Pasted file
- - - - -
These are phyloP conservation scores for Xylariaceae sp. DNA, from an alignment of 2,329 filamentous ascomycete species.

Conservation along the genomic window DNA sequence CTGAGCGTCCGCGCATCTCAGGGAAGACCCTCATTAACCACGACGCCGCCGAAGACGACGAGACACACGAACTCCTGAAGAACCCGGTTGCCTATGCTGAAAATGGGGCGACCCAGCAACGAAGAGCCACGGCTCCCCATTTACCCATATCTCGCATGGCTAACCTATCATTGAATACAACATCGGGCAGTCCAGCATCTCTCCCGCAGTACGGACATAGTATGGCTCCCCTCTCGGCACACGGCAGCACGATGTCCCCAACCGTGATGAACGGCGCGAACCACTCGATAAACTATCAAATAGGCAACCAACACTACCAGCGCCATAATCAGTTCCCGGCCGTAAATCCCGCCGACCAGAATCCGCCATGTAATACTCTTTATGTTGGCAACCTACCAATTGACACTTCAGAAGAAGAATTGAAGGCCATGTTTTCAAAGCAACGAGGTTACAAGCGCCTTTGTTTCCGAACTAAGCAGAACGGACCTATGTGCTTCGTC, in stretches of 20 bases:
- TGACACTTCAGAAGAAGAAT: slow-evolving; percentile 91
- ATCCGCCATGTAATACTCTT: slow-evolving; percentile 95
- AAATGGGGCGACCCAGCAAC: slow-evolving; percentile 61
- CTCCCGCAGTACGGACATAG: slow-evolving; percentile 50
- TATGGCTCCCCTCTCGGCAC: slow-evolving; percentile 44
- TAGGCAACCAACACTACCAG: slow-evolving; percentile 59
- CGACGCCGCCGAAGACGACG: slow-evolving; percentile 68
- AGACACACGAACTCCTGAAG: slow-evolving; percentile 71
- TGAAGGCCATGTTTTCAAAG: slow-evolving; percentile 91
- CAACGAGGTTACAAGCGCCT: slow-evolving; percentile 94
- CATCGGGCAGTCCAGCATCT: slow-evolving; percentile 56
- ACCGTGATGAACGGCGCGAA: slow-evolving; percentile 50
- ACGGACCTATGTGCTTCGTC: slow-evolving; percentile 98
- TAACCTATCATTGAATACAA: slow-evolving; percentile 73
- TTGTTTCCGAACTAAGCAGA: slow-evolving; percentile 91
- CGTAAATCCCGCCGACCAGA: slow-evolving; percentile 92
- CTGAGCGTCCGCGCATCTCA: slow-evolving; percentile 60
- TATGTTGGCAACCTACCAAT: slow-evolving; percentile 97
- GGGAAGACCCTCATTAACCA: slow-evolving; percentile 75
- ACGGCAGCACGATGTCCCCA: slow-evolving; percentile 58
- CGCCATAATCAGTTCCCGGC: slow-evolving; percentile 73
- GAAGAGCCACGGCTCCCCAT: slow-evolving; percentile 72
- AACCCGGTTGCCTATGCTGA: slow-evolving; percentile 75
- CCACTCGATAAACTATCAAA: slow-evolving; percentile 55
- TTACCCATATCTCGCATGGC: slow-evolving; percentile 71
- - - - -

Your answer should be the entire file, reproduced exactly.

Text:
These are phyloP conservation scores for Xylariaceae sp. DNA, from an alignment of 2,329 filamentous ascomycete species.

Conservation along the genomic window DNA sequence CTGAGCGTCCGCGCATCTCAGGGAAGACCCTCATTAACCACGACGCCGCCGAAGACGACGAGACACACGAACTCCTGAAGAACCCGGTTGCCTATGCTGAAAATGGGGCGACCCAGCAACGAAGAGCCACGGCTCCCCATTTACCCATATCTCGCATGGCTAACCTATCATTGAATACAACATCGGGCAGTCCAGCATCTCTCCCGCAGTACGGACATAGTATGGCTCCCCTCTCGGCACACGGCAGCACGATGTCCCCAACCGTGATGAACGGCGCGAACCACTCGATAAACTATCAAATAGGCAACCAACACTACCAGCGCCATAATCAGTTCCCGGCCGTAAATCCCGCCGACCAGAATCCGCCATGTAATACTCTTTATGTTGGCAACCTACCAATTGACACTTCAGAAGAAGAATTGAAGGCCATGTTTTCAAAGCAACGAGGTTACAAGCGCCTTTGTTTCCGAACTAAGCAGAACGGACCTATGTGCTTCGTC, in stretches of 20 bases:
- TGACACTTCAGAAGAAGAAT: slow-evolving; percentile 91
- ATCCGCCATGTAATACTCTT: slow-evolving; percentile 95
- AAATGGGGCGACCCAGCAAC: slow-evolving; percentile 61
- CTCCCGCAGTACGGACATAG: slow-evolving; percentile 50
- TATGGCTCCCCTCTCGGCAC: slow-evolving; percentile 44
- TAGGCAACCAACACTACCAG: slow-evolving; percentile 59
- CGACGCCGCCGAAGACGACG: slow-evolving; percentile 68
- AGACACACGAACTCCTGAAG: slow-evolving; percentile 71
- TGAAGGCCATGTTTTCAAAG: slow-evolving; percentile 91
- CAACGAGGTTACAAGCGCCT: slow-evolving; percentile 94
- CATCGGGCAGTCCAGCATCT: slow-evolving; percentile 56
- ACCGTGATGAACGGCGCGAA: slow-evolving; percentile 50
- ACGGACCTATGTGCTTCGTC: slow-evolving; percentile 98
- TAACCTATCATTGAATACAA: slow-evolving; percentile 73
- TTGTTTCCGAACTAAGCAGA: slow-evolving; percentile 91
- CGTAAATCCCGCCGACCAGA: slow-evolving; percentile 92
- CTGAGCGTCCGCGCATCTCA: slow-evolving; percentile 60
- TATGTTGGCAACCTACCAAT: slow-evolving; percentile 97
- GGGAAGACCCTCATTAACCA: slow-evolving; percentile 75
- ACGGCAGCACGATGTCCCCA: slow-evolving; percentile 58
- CGCCATAATCAGTTCCCGGC: slow-evolving; percentile 73
- GAAGAGCCACGGCTCCCCAT: slow-evolving; percentile 72
- AACCCGGTTGCCTATGCTGA: slow-evolving; percentile 75
- CCACTCGATAAACTATCAAA: slow-evolving; percentile 55
- TTACCCATATCTCGCATGGC: slow-evolving; percentile 71